Venture capital: “Good files always find funding”

The safest decision is to plan for the worst. Californian startup accelerator Y Combinator recently issued this warning to the founders of its portfolio companies. Future fundraisers will be much more difficult, estimates the man who has already supported 3,000 start-ups worldwide. In fact, interest rates are rising, the global economy is slowing sharply, fear is mounting. But the world of venture capital is still moving! The Alpha Intelligence Capital (AIC) fund has just been strengthened by the round table held by the Israeli company Aidoc. This enlarge develops medical imaging software powered by artificial intelligence (AI) that assists radiologists in their diagnosis. “We looked at their technology in a radiology department at a Tel Aviv hospital. A doctor told us it saves lives, says Arnaud Barthelemy, one of four partner by AIC. We had no doubt that Aidoc would be able to raise the needed capital. The operation was also oversubscribed”.

Crisis, what crisis? “Good projects are always funded, but the environment has changed,” he adds. The big American funds from the listed world (Tiger Global, Coatue Management etc.) have left Europe for the time being, and that’s not bad news. You have a very financial culture. You have to turn the money over very quickly with them. We are different “.

AIC was launched in 2018. “We are a global fund, our investors are mainly European,” stresses Arnaud Barthelemy. While he himself is based in Paris, the other three are partner of AIC are installed in the United States, in Singapore and finally in Dubai for the specialist in applied algorithmic science in business, Antoine Blondeau. Your investment universe is that of artificial intelligence (AI) in the narrower sense, that of self-learning, decision-making algorithms. That’s potentially 5 to 6,000 companies in the world, half of which are based in the United States, with the rest spread across China, Israel, the United Kingdom and… France. Two of the 28 lines in AIC’s portfolio fly the French flag: Virtuo, the data-reliant car rental company, and Another Brain, the company founded by Bruno Maisonnier that develops an alternative artificial intelligence solution inspired by how the human brain works.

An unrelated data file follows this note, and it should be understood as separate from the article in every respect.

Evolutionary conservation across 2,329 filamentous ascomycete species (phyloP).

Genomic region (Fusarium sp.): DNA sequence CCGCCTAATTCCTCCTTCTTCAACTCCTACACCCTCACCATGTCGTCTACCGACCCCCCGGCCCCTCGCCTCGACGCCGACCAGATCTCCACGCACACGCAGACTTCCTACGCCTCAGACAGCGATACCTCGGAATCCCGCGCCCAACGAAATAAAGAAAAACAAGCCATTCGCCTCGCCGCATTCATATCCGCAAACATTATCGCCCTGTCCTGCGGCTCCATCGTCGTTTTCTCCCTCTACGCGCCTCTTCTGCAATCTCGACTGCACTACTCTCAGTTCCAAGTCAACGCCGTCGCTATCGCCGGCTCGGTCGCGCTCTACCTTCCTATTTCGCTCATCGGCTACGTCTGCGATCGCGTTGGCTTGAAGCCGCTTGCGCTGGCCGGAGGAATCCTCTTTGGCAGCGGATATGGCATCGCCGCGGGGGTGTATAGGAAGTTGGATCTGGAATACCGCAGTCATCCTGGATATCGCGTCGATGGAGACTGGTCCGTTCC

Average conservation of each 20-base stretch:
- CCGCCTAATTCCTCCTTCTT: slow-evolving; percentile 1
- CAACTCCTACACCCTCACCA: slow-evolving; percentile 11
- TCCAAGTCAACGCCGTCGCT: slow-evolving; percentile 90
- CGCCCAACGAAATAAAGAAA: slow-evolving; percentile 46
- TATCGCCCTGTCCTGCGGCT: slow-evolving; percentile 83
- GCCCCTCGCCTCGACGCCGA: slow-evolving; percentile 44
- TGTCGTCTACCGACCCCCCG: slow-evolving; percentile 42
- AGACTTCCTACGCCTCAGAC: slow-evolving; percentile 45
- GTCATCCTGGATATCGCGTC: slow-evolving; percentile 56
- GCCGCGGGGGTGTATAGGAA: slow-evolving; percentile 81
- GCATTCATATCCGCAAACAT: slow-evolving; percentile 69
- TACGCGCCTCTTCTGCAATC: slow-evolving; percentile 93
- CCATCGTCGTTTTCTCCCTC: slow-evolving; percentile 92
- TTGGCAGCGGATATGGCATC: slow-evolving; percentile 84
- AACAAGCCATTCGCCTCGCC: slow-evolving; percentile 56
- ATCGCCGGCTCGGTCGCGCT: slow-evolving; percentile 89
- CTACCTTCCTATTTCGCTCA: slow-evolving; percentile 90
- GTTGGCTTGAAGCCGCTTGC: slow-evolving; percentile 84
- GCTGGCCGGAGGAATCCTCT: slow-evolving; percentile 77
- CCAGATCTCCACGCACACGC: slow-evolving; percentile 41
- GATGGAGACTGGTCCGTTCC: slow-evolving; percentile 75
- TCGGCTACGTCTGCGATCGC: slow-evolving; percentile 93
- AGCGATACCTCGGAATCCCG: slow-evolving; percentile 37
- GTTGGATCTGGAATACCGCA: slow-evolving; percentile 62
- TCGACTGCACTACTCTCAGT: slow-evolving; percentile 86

common thread. “Rising interest rates do not put a direct strain on the ecosystem, because start-ups do not finance themselves with outside capital, but with venture capital or private equity funds. On the other hand, we recommend all the companies in our portfolio to pay attention to the level of their cash flow,” specifies the AIC partner. He distinguishes another development: In an uncertain economic environment, investors are already paying more attention to the annual returns of their potential target persons than to their valuation. “We will continue to give preference to companies that are close to the market and that are able to quickly produce a good or service that they have designed for a well-identified goal.” fund that AIC will raise have no place.

After raising $185 million and investing almost all of it, the venture capitalist is aiming for between $350 million and $400 million this time. “We will keep the same investment thesis, it worked well,” smiles Arnaud Barthelemy. Artificial intelligence will always be the common thread. Incidentally, “we have developed expertise in health and cybersecurity,” he continues. We also believe in Web 3.0 and in companies developing the AI ​​technologies needed to develop this whole parallel digital universe.”

Some silver lining. The crisis has calmed valuations, which had taken a dangerous leap forward, “with multiples of up to 20-30x earnings, not always justified by the growth of the companies affected. It’s over. There is discrimination now,” he says. AIC has already negotiated lower prices, some 40% off, for the entry tickets from companies expected to integrate their second fund. Business is business.

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